No surprise: men compete to impress attractive women


In the movie Mujhse Shaadi Karogi, Salman Khan and Akshay Kumar's characters compete for the affections of Priyanka Chopra's.

In the movie Mujhse Shaadi Karogi, Salman Khan and Akshay Kumar’s characters compete for the affections of Priyanka Chopra’s.

It will come as no surprise to anyone to learn that men act like fools in the face of competition with other men, especially when an attractive woman is involved. That is what a study conducted in the UK seems to indicate. At least in this case the men were competing for a good cause, literally.

The number of people who are allowed to run in the London Marathon each year is limited, and one way to participate is to register with a charity organization and agree to raise money for it. Family, friends and others can then give money to the person, who then gives it to the charity. The researchers examined these donations to participants in the 2014 London Marathon, using the names and any other available information of givers and receivers to identify whether they were male or female. Runners could also post a photo, so researchers also used those to determine whether the runners were female, and also to judge their attractiveness. More details are available here.

A typical large donation was about £100 (Rs9,640) while the average was about half that. The average donation from men, but not from women, went up about £10 (Rs960) following a large donation. If the person receiving the money was an attractive female, the average donations from men went up even more, by about £28 (Rs2,700).

However, men don’t seem to realize they’re doing this. One of the co-authors, Nichola Raihani from University College London, said, “We looked at why people behave generously in real-world situations, even when there is no obvious benefit to them in doing so. We found a remarkably strong response with men competing to advertise generosity to attractive women, but didn’t see women reacting in a similar way, showing competitive helping is more a male than female trait.”

According to the researchers, this behaviour could be a subconscious way to support assumptions that generosity is genuinely reflective of other attractive characteristics, such as wealth and a good personality. While the competitive behaviour may have roots in evolutionary biology, the results do not mean that the generosity is not real nor that it is motivated only to impress women. “People are really generous and their reasons for giving to charity are generally not self-serving, but it doesn’t preclude their motives from having evolved to benefit them in some way,” Raihani said.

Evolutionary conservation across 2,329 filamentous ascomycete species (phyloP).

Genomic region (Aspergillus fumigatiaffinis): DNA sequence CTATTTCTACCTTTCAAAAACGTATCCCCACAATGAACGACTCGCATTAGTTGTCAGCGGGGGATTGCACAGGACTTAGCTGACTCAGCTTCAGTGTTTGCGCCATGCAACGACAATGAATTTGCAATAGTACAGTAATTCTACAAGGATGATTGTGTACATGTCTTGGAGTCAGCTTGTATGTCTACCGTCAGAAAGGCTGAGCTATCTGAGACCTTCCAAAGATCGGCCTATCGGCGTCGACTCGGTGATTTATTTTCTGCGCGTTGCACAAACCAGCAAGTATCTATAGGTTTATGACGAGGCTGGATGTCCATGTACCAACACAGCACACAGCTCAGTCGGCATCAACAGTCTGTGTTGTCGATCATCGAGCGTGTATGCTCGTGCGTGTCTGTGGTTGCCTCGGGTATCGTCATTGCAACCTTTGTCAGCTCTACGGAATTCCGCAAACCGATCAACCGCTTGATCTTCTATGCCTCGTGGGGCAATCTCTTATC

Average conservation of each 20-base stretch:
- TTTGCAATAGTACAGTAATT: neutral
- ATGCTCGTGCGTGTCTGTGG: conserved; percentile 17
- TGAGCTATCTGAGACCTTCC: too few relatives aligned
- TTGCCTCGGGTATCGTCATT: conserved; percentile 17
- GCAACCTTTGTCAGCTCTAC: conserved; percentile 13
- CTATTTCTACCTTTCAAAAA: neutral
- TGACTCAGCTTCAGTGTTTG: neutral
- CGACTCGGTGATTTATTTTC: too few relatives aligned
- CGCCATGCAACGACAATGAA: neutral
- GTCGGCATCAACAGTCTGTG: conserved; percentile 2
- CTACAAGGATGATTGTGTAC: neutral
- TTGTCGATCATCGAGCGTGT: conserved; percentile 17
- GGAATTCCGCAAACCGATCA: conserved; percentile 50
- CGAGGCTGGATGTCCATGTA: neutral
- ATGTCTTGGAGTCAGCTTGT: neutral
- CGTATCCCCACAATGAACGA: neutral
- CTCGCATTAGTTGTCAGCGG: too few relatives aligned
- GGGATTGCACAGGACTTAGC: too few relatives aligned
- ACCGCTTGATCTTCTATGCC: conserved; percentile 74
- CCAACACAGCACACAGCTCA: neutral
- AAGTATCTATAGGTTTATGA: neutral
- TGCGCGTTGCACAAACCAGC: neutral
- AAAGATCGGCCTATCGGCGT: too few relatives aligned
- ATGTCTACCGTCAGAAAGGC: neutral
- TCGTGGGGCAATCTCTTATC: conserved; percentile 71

The other co-author, Sarah Smith from the University of Bristol, said, “Fundraising pages provide a fascinating real-life laboratory for looking at charity donations. Previously, we saw how donors responded to how much other people had given. Now we see that the response depends – albeit subconsciously – on the fundraiser’s attractiveness.” In what has to be one of the most cynically well-intentioned suggestions to come out of a research paper, she added, “On a practical level, there are implications for how fundraisers can raise more money for charities. To London marathon fundraisers, I would say get your generous friends to donate early and make sure you put a good picture up, preferably one in which you are smiling!”

One group of people who will not be surprised by these findings are movie scriptwriters. Think of the number of films in which the hero won the heart of the heroine after being generous to a child or stray animal. There are also countless movies in which men go to absurd lengths to compete for a woman. Now there is research to validate those plots.

Can you think of other movies validated by this research? Leave a comment below. Please like FamiLife’s page on Facebook so that you get all our articles and others may find us.

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